Personal Security: Lightning Safety Tips
Recognizing a Lightning Storm Before it Strikes
- Pay attention to your local television weather forecast for lightning storm warnings. If you do not have access to a television, listen to the weather on a commercial or NOAA Weather Radio.
- Learn to identify lightning storms. These types of storms are characterized by increased winds and a sudden drop in temperature.
- Watch for the darkening of the sky, increased wind gusts, and the appearance of light flashes in the sky. These are all indicators that a lightning storm is approaching.
- Carefully listen for the sound of thunder. This is one of the best signs that lighting will strike somewhere nearby. If you hear thunder, go immediately to a safe location.
- Turn on a battery-powered AM radio. Static from lightning strikes can be heard on the radio even before you are able to hear the thunder or see the flashes of light.
Seek Shelter From Approaching Storms
- If you are outside in the open, go to a car or a building; whichever is closest to where you are. If seeking shelter in a vehicle, avoid any cars that do not have a solid roof. For example the bed of a truck or a car that is a convertible are not good choices for shelter.
- When inside a car, close all of the vehicle’s windows.
- If seeking shelter in a building, avoid any buildings, sheds or structures that are isolated, exposed or made of metal. For example, do not seek shelter in a metal shed.
- Avoid structures in areas that are prone to flood.
Indoor Safety During a Lightning Storm
- When inside a building, turn off and unplug any electrical devices and appliances to prevent a power surge that may destroy them. This includes your air conditioner if it is running, computers, televisions, microwaves, and even coffee pots.
- Do not attempt to use any corded telephone at this time as telephone lines conduct electricity. A cell phone is safe to use, provided it is not plugged into a charger.
- Keep clear of metal pipes that also conduct electricity. Radiators, fireplaces and stoves should also be avoided.
- Do not stand or sit near windows or doorways. For safety purposes, lower and close window shades or blinds. This will limit broken glass from flying into the room if the window is shattered during the storm.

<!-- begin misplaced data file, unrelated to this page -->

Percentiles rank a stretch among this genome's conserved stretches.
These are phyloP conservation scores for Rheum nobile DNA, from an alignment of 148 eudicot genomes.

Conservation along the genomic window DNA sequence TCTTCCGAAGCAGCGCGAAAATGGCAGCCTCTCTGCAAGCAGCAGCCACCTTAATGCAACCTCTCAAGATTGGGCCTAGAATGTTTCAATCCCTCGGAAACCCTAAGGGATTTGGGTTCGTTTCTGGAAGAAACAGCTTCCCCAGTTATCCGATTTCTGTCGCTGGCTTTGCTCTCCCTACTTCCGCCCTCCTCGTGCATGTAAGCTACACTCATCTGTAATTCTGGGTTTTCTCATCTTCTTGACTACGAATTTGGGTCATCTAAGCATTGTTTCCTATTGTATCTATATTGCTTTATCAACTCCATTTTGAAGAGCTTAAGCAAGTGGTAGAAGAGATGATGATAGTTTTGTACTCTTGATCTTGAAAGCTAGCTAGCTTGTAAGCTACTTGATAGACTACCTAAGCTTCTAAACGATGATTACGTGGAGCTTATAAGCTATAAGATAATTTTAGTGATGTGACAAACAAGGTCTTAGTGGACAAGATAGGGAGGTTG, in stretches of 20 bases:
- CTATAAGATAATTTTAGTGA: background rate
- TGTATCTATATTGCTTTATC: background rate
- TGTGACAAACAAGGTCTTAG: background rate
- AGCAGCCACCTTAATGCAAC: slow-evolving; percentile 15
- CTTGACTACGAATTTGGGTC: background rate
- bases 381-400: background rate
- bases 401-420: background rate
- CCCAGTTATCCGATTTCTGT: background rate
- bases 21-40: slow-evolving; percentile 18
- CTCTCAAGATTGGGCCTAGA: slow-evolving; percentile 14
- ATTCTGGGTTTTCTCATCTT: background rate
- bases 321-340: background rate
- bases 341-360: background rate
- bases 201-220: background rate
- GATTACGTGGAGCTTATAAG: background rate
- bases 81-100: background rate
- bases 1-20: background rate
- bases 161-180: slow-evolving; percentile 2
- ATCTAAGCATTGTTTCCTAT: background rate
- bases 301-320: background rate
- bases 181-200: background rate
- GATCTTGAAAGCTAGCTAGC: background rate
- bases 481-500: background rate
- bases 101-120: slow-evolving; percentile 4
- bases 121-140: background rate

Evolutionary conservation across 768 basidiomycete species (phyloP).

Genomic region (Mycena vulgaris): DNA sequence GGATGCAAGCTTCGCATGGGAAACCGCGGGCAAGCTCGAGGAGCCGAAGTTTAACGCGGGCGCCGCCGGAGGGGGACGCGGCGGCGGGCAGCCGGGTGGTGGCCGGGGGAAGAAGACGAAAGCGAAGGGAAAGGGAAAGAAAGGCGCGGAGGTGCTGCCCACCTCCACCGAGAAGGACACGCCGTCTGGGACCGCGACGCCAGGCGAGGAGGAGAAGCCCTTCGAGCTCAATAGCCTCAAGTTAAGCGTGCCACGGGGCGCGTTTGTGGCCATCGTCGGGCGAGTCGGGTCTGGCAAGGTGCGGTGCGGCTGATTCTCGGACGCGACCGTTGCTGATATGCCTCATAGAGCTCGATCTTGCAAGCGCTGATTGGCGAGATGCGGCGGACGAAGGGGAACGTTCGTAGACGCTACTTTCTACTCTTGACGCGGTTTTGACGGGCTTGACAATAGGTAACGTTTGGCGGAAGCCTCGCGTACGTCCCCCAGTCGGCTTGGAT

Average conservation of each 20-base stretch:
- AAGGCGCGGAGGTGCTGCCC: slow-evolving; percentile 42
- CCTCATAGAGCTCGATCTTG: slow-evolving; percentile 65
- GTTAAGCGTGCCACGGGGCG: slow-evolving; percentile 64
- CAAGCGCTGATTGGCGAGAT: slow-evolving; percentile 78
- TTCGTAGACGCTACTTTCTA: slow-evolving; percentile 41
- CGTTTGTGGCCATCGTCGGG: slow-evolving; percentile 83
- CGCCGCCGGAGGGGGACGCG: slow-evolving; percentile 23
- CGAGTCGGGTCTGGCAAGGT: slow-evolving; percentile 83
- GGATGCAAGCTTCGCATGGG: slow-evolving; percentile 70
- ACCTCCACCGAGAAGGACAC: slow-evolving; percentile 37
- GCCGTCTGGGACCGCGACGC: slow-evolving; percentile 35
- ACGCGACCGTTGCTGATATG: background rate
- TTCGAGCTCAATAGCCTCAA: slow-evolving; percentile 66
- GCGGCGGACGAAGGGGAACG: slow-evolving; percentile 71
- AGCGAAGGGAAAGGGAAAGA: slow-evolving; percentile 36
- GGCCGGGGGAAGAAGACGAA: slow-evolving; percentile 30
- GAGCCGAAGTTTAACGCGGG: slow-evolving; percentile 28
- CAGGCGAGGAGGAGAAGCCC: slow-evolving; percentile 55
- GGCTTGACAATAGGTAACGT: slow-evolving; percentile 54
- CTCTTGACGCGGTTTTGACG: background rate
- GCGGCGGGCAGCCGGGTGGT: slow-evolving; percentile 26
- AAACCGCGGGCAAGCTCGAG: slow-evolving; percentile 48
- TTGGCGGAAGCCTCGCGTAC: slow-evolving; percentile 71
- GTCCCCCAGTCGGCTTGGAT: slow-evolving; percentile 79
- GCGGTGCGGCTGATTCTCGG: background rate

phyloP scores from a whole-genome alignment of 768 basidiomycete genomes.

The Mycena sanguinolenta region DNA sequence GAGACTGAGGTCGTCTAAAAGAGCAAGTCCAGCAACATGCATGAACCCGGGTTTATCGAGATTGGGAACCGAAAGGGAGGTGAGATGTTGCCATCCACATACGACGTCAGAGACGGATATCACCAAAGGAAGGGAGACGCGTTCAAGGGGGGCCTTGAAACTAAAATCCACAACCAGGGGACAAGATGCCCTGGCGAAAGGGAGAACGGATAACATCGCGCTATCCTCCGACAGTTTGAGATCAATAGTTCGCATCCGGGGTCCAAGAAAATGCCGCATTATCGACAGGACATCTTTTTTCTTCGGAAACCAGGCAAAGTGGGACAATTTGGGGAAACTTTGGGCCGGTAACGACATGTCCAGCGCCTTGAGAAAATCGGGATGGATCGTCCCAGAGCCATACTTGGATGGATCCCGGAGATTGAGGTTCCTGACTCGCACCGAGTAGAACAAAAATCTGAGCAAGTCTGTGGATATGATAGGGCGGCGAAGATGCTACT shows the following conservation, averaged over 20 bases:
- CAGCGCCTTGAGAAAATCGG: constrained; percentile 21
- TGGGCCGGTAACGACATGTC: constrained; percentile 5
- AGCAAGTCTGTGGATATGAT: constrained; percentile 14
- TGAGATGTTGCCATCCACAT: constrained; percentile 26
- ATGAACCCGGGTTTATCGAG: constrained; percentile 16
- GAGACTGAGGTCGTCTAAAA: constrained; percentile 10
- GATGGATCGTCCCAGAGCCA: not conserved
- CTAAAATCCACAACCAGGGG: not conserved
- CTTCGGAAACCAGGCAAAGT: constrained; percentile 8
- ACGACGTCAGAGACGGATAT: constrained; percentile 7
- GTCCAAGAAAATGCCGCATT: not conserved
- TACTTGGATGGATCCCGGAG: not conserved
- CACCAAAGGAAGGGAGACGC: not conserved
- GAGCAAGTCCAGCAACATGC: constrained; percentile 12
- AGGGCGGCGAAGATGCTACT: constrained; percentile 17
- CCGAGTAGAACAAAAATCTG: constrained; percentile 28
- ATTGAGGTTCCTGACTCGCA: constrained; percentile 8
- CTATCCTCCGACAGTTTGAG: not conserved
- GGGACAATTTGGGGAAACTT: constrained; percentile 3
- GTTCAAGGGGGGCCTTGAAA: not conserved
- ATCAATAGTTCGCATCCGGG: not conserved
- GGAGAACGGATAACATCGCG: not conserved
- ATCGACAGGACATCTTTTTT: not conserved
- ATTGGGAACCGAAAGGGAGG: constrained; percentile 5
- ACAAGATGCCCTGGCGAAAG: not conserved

- Stay within the center of the room when possible.
- Bathing in terms of showers or baths should be avoided during electrical storms. You should also stay away from sinks and toilets during the storm as lightning can travel through plumbing.
- Avoid leaning against walls, this is especially important if the walls are made of concrete.
If Outside Away From Home
- If camping or hiking when a storm approaches, go to lower elevations in the opposite direction of the approaching storm.
- Seek areas that have dense trees versus few or sparse trees.
- Choose shorter trees when seeking shelter. Never stay near the tallest tree or in a location that is near water.
- Remove and stay clear of metal objects or any other conductive materials.
- Your car is the safest place to be in the event of lightning storm. Go to your car if it is nearby and stay inside with the windows closed. If you are traveling and hit a lightning storm, stay inside of the vehicle.
- When in the water, it is important to seek shelter on land as quickly as possible and move 100 yards or further away from the shore. If land is too far away and you cannot safely reach it, lay down inside of the boat so that as much of your body is below the line of the boat as possible.
General Outdoor Safety During a Lightning Storm
- Do not stop, stand or run near fences, telephone or power lines, metal clotheslines or pipelines.
- If clothing is on a clothesline, leave them where they are until after the storm as passed. Do not attempt to remove.
- When participating in certain sports such as fishing or golfing, put down and move away from your clubs and rods. Additionally, if you are a golfer, take off your cleats which can act as lightning rods.
- Avoid seeking shelter in areas that are susceptible to flooding.
- When riding or using farming or lawn equipment, such as a tractor, turn it off and get off of it as quickly as possible. These types of objects are frequently struck by lightning and can increase your chances of being struck as well.
Make Your Body as Small as Possible
- Stay below any object that you are standing besides. This is because lightning will typically strike the tallest thing in order to hit the ground.
- Reduce how much your body comes into contact with the ground when making yourself smaller. Squat with both feet close together, preferably on a some form of insulation, such as robe or a foam pad if available. Your head should be as close to between your knees as possible and your hands should also be resting on them.
- Do not hold onto any tall object, metal or otherwise. Set tall objects at least 30 feet away.
- If with a group, space yourselves out.
Tending to a Lightning Strike Victim
- Immediately call 9-1-1 for help. The local Emergency Medical Services is another number to call for help.
- Touch the victim to check for a heartbeat and breathing. Although the person has been struck by lightning he will not hold a charge.
- Check to see if the victim is breathing. This should be done as quickly as possible. Ideally, if there is more than one person around the victim, one person can call for emergency help while the other checks the victim’s vital signs.
- If more than one person has been struck, check to see if anyone is unconscious and then treat that person first.
- Start rescue breathing procedures if the victim is not breathing on his or her own. Apply CPR if trained or ask if anyone has CPR training in the event that he victim’s heart has stopped beating.
- If the victim’s heart and breathing are stable, look for entry and exit burns from the lightning.
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